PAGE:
MAHOMET — A backup plan was in place.

But fluidity is a constant necessity during the ongoing COVID-19 pandemic. And Mahomet-Seymour High School’s administrators recognized they needed a backup to the backup for their Class of 2020 graduation event.

“We do have 210 graduates, so how can we safely put together a ceremony that recognizes everybody, and also in a timely manner (in which) we could do it equally and fairly,” M-S Principal Chad Benedict said. “Trust me, I don’t want this either. It’s hard.”

What Benedict and his cohorts came up with is a multifaceted, multiday setup that Benedict believes will provide all outgoing Bulldogs their moment in the sun while also adhering to Illinois Department of Public Health and Illinois State Board of Education guidelines.

It’ll also see M-S graduates staying away from the University of Illinois’ Krannert Center for the Performing Arts and instead conducting muted festivities at their high school.

The Bulldogs’ turning of tassels initially was slated for May 22 at Krannert before being shifted to July 10 at the same location.

Then came Gov. J.B. Pritzker’s five-stage “Restore Illinois” plan earlier this week. The layout for reopening Illinois during this pandemic led Benedict and other M-S leaders to believe they couldn’t feasibly conduct a graduation ceremony at Krannert this year.

“We really tried to explore some outdoor options, but with size of the graduating class, it would’ve been spread out over multiple days,” Benedict said. “We were uncomfortable trying to bank on the multiple days in order to get that done.”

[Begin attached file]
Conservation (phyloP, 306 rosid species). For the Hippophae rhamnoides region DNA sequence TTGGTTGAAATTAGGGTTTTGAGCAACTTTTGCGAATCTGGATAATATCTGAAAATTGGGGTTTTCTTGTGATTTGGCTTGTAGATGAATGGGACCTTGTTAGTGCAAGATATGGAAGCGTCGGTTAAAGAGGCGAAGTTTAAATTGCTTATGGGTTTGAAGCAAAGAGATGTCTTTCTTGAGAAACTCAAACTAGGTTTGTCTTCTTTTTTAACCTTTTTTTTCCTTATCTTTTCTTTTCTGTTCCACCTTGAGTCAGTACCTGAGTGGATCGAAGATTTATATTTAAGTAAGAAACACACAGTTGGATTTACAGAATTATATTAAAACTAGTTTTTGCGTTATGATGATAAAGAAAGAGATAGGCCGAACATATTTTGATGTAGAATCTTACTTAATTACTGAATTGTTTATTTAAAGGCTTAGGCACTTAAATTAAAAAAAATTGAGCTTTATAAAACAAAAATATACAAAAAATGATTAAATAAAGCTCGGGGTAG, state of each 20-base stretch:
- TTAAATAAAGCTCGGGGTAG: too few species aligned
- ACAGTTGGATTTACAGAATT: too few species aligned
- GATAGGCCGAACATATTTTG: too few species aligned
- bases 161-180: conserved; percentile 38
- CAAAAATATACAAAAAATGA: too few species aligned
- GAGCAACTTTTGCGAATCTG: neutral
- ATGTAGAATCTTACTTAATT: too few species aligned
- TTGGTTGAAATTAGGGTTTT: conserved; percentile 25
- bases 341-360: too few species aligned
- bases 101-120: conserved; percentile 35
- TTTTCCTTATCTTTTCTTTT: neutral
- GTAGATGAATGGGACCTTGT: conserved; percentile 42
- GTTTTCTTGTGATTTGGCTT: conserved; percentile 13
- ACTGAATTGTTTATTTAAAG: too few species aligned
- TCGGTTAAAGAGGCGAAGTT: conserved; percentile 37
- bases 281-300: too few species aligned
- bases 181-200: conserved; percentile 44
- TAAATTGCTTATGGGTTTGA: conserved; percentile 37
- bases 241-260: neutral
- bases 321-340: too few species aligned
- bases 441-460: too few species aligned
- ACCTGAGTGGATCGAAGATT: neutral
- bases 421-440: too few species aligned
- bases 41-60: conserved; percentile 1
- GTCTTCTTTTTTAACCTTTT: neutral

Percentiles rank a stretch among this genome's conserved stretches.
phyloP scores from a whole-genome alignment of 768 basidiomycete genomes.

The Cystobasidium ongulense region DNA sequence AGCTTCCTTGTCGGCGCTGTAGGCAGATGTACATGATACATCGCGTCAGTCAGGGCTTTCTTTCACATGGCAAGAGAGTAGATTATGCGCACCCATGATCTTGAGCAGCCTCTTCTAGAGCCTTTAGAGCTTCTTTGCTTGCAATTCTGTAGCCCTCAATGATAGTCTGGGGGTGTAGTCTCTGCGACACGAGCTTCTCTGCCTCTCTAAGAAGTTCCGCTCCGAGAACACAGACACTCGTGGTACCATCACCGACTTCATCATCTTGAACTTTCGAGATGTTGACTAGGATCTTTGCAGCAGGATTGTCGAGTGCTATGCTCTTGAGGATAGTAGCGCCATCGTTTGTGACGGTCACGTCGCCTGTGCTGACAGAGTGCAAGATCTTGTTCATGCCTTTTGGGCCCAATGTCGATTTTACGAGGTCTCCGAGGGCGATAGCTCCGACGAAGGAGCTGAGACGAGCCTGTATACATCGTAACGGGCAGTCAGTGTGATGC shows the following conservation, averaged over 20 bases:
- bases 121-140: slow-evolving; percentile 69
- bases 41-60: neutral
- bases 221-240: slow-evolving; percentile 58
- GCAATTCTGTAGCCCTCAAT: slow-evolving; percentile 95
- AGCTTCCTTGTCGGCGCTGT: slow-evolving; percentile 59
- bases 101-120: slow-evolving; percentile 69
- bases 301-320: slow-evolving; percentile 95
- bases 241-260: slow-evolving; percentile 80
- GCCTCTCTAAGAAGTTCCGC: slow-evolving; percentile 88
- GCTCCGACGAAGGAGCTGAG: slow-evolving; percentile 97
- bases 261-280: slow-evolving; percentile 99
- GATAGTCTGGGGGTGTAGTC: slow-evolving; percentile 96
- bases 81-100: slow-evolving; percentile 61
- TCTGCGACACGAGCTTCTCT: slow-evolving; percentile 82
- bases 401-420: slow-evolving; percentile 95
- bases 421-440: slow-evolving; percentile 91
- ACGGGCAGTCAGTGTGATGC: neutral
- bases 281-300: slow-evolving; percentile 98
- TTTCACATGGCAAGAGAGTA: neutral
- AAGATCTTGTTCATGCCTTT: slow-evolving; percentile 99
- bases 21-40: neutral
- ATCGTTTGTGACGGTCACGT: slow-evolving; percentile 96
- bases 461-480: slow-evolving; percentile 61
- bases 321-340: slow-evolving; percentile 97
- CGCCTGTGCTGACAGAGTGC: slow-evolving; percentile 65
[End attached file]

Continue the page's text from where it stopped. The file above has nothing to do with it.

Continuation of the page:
So M-S administrators turned to those most affected by uncertainty surrounding a graduation ceremony: the seniors themselves.

“We hear a lot from students about how being in the building was important to them,” Benedict said. “They miss the building and miss being here. Maybe doing something in our building would help bring closure to their academic career here.”

That’s exactly what the Bulldogs will do.

Beginning at 8:30 a.m. May 16, groups of 10 students will enter the high school for a condensed celebration. They’ll first be greeted by a photographer outside the front doors, snapping initial images of kids in their cap and gown.

No family members are permitted to attend with the students. Instead, the ceremony will be livestreamed on M-S’ Bulldog TV via YouTube.

The only people inside the high school gymnasium at a given time will be 10 students, another photographer and “administrators and a couple office personnel,” according to Benedict. He added that officials still are deciding how to give students their diplomas.

Blocks of 10 kids will come through the gym and walk across a stage every 15 minutes, and video from the event will be compiled into one large feature. Additionally, kids will get senior letters — written to them by family members when the seniors were in eighth grade — that are normally distributed at a separate breakfast meet-up.

Then, for half an hour starting at 6:30 p.m. May 22 — the original graduation day for M-S seniors — another event will occur in the high school parking lot. Staff members will be parked in their cars, at which time students can drive past and say goodbye from their own vehicles.

Rounding out graduation activities is the public release of M-S’ complete graduation video at 7:30 p.m. through Bulldog TV.

“We’ve received a lot of thank-yous and positives, and people have been supportive,” Benedict said. “There are some people that are frustrated, and I think everybody wants to see their child graduate — and we certainly understand that.”